The federal Food and Drug Administration (FDA) is now requiring tobacco companies to attach gruesome warning labels to cigarette packs, but few Americans believe the labels will actually cut the number of smokers.
A new Rasmussen Reports national telephone survey finds that just 18% of American Adults think the new warnings will reduce the number of people who smoke. Fifty-eight percent (58%) disagree and think the labels will not be effective. Twenty-four percent (24%) are not sure. (To see survey question wording, click here.)
Last November when the labels were first under discussion, 25% thought they would discourage smoking, but 51% did not.
After all, 88% of adults believe those who smoke cigarettes are already aware of the health dangers. Only eight percent (8%) don't think that's true. These findings haven't changed in surveys for over four years. Among those who currently smoke, even more (92%) say smokers are already aware of the dangers.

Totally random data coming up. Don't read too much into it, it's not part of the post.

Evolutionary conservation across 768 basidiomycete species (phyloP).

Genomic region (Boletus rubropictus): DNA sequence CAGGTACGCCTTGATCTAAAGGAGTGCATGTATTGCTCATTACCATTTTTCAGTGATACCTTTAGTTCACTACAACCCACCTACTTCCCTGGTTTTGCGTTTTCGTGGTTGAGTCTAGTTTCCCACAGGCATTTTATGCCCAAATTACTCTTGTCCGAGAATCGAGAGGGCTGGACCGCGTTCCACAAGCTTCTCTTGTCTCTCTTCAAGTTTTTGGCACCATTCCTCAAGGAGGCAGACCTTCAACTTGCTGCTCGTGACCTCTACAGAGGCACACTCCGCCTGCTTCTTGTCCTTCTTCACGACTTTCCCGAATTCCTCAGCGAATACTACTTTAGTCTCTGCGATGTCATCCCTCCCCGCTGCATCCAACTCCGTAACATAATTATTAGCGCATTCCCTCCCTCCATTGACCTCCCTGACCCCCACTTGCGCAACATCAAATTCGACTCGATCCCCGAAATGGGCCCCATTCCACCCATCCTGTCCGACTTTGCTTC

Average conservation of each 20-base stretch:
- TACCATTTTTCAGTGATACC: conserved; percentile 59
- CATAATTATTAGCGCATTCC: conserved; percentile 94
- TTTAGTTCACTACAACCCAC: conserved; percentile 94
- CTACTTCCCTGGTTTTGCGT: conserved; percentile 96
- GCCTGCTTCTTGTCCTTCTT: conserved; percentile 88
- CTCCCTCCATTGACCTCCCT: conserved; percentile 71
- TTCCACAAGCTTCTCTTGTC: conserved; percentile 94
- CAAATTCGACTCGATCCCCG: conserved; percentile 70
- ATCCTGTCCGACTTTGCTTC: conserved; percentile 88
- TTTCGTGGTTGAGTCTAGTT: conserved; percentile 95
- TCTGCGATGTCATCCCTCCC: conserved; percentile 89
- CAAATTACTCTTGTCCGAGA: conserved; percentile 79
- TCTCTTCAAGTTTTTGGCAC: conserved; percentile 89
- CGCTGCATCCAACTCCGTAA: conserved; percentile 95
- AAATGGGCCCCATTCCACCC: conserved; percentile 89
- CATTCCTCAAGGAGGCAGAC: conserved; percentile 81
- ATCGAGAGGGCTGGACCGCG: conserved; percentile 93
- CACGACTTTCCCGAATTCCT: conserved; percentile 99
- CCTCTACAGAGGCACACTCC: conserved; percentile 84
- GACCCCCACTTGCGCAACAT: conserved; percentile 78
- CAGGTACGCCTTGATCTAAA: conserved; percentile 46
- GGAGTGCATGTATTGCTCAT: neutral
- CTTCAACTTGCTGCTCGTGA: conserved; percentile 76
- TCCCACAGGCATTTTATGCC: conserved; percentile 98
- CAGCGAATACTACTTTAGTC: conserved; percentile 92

Forty-nine percent (49%) of all Americans believe raising the price of cigarettes will decrease the number of smokers more than the graphic ads will. That's down nine points from November. Twenty-two percent (22%) think the warning labels will be more effective. Twenty-nine percent (29%) are undecided.
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The survey of 1,000 Adults nationwide was conducted on June 21-22, 2011 by Rasmussen Reports. The margin of sampling error is +/- 3 percentage points with a 95% level of confidence. Field work for all Rasmussen Reports surveys is conducted by Pulse Opinion Research, LLC. See methodology.
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